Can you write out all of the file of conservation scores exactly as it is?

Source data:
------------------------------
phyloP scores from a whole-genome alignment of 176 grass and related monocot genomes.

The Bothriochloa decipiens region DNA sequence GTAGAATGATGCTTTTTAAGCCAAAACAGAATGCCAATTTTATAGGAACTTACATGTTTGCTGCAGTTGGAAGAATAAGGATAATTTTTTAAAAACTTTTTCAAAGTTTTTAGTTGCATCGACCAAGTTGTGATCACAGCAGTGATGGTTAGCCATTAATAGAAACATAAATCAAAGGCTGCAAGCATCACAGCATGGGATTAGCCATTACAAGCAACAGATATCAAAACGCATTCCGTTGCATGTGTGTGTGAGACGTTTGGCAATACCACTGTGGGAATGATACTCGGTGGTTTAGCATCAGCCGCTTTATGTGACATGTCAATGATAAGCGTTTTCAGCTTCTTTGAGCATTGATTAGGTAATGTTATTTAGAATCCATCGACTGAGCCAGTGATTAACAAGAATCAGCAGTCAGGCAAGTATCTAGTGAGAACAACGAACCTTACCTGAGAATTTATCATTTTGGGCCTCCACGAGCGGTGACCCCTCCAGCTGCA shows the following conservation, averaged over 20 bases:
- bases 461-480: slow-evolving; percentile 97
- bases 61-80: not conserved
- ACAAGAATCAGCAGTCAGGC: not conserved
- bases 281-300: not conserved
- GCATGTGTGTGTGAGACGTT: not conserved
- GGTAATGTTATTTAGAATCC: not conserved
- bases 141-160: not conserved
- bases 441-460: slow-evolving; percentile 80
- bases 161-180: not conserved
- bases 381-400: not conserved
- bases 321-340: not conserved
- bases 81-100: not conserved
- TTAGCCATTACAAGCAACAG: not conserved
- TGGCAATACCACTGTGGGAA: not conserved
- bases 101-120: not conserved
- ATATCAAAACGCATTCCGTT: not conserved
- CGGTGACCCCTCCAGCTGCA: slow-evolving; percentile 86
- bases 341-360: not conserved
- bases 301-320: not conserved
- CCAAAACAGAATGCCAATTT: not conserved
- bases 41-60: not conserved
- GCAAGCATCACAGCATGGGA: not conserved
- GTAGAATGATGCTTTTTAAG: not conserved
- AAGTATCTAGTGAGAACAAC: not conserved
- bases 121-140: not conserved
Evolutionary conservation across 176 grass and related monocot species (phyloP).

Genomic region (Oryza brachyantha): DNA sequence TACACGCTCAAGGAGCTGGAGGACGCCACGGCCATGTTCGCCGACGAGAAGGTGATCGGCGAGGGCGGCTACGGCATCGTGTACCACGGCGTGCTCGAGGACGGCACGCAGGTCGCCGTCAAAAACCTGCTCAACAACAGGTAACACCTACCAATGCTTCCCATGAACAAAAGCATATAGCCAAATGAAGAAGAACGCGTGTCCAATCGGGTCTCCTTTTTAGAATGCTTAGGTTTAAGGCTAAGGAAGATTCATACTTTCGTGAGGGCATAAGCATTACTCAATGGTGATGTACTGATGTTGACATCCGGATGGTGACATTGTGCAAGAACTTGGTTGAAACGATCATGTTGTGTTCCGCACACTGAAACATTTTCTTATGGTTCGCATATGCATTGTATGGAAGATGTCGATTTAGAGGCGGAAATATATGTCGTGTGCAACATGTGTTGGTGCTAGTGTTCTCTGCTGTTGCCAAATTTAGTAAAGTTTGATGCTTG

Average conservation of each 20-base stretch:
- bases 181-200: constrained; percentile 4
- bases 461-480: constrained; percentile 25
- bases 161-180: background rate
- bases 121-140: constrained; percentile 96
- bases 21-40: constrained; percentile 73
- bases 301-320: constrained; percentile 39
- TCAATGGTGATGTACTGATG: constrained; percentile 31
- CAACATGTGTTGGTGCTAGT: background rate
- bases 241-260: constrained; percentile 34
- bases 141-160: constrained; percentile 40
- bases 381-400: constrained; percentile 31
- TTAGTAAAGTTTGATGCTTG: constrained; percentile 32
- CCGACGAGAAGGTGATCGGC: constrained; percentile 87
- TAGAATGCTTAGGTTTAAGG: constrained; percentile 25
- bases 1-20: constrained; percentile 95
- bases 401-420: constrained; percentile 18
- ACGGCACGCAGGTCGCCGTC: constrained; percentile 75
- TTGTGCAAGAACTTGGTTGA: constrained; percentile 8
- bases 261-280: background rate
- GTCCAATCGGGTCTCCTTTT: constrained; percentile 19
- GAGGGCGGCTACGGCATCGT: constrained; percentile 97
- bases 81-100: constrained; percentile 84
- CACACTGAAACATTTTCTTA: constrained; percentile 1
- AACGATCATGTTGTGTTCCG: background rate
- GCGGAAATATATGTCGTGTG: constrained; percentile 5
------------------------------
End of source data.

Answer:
phyloP scores from a whole-genome alignment of 176 grass and related monocot genomes.

The Bothriochloa decipiens region DNA sequence GTAGAATGATGCTTTTTAAGCCAAAACAGAATGCCAATTTTATAGGAACTTACATGTTTGCTGCAGTTGGAAGAATAAGGATAATTTTTTAAAAACTTTTTCAAAGTTTTTAGTTGCATCGACCAAGTTGTGATCACAGCAGTGATGGTTAGCCATTAATAGAAACATAAATCAAAGGCTGCAAGCATCACAGCATGGGATTAGCCATTACAAGCAACAGATATCAAAACGCATTCCGTTGCATGTGTGTGTGAGACGTTTGGCAATACCACTGTGGGAATGATACTCGGTGGTTTAGCATCAGCCGCTTTATGTGACATGTCAATGATAAGCGTTTTCAGCTTCTTTGAGCATTGATTAGGTAATGTTATTTAGAATCCATCGACTGAGCCAGTGATTAACAAGAATCAGCAGTCAGGCAAGTATCTAGTGAGAACAACGAACCTTACCTGAGAATTTATCATTTTGGGCCTCCACGAGCGGTGACCCCTCCAGCTGCA shows the following conservation, averaged over 20 bases:
- bases 461-480: slow-evolving; percentile 97
- bases 61-80: not conserved
- ACAAGAATCAGCAGTCAGGC: not conserved
- bases 281-300: not conserved
- GCATGTGTGTGTGAGACGTT: not conserved
- GGTAATGTTATTTAGAATCC: not conserved
- bases 141-160: not conserved
- bases 441-460: slow-evolving; percentile 80
- bases 161-180: not conserved
- bases 381-400: not conserved
- bases 321-340: not conserved
- bases 81-100: not conserved
- TTAGCCATTACAAGCAACAG: not conserved
- TGGCAATACCACTGTGGGAA: not conserved
- bases 101-120: not conserved
- ATATCAAAACGCATTCCGTT: not conserved
- CGGTGACCCCTCCAGCTGCA: slow-evolving; percentile 86
- bases 341-360: not conserved
- bases 301-320: not conserved
- CCAAAACAGAATGCCAATTT: not conserved
- bases 41-60: not conserved
- GCAAGCATCACAGCATGGGA: not conserved
- GTAGAATGATGCTTTTTAAG: not conserved
- AAGTATCTAGTGAGAACAAC: not conserved
- bases 121-140: not conserved
Evolutionary conservation across 176 grass and related monocot species (phyloP).

Genomic region (Oryza brachyantha): DNA sequence TACACGCTCAAGGAGCTGGAGGACGCCACGGCCATGTTCGCCGACGAGAAGGTGATCGGCGAGGGCGGCTACGGCATCGTGTACCACGGCGTGCTCGAGGACGGCACGCAGGTCGCCGTCAAAAACCTGCTCAACAACAGGTAACACCTACCAATGCTTCCCATGAACAAAAGCATATAGCCAAATGAAGAAGAACGCGTGTCCAATCGGGTCTCCTTTTTAGAATGCTTAGGTTTAAGGCTAAGGAAGATTCATACTTTCGTGAGGGCATAAGCATTACTCAATGGTGATGTACTGATGTTGACATCCGGATGGTGACATTGTGCAAGAACTTGGTTGAAACGATCATGTTGTGTTCCGCACACTGAAACATTTTCTTATGGTTCGCATATGCATTGTATGGAAGATGTCGATTTAGAGGCGGAAATATATGTCGTGTGCAACATGTGTTGGTGCTAGTGTTCTCTGCTGTTGCCAAATTTAGTAAAGTTTGATGCTTG

Average conservation of each 20-base stretch:
- bases 181-200: constrained; percentile 4
- bases 461-480: constrained; percentile 25
- bases 161-180: background rate
- bases 121-140: constrained; percentile 96
- bases 21-40: constrained; percentile 73
- bases 301-320: constrained; percentile 39
- TCAATGGTGATGTACTGATG: constrained; percentile 31
- CAACATGTGTTGGTGCTAGT: background rate
- bases 241-260: constrained; percentile 34
- bases 141-160: constrained; percentile 40
- bases 381-400: constrained; percentile 31
- TTAGTAAAGTTTGATGCTTG: constrained; percentile 32
- CCGACGAGAAGGTGATCGGC: constrained; percentile 87
- TAGAATGCTTAGGTTTAAGG: constrained; percentile 25
- bases 1-20: constrained; percentile 95
- bases 401-420: constrained; percentile 18
- ACGGCACGCAGGTCGCCGTC: constrained; percentile 75
- TTGTGCAAGAACTTGGTTGA: constrained; percentile 8
- bases 261-280: background rate
- GTCCAATCGGGTCTCCTTTT: constrained; percentile 19
- GAGGGCGGCTACGGCATCGT: constrained; percentile 97
- bases 81-100: constrained; percentile 84
- CACACTGAAACATTTTCTTA: constrained; percentile 1
- AACGATCATGTTGTGTTCCG: background rate
- GCGGAAATATATGTCGTGTG: constrained; percentile 5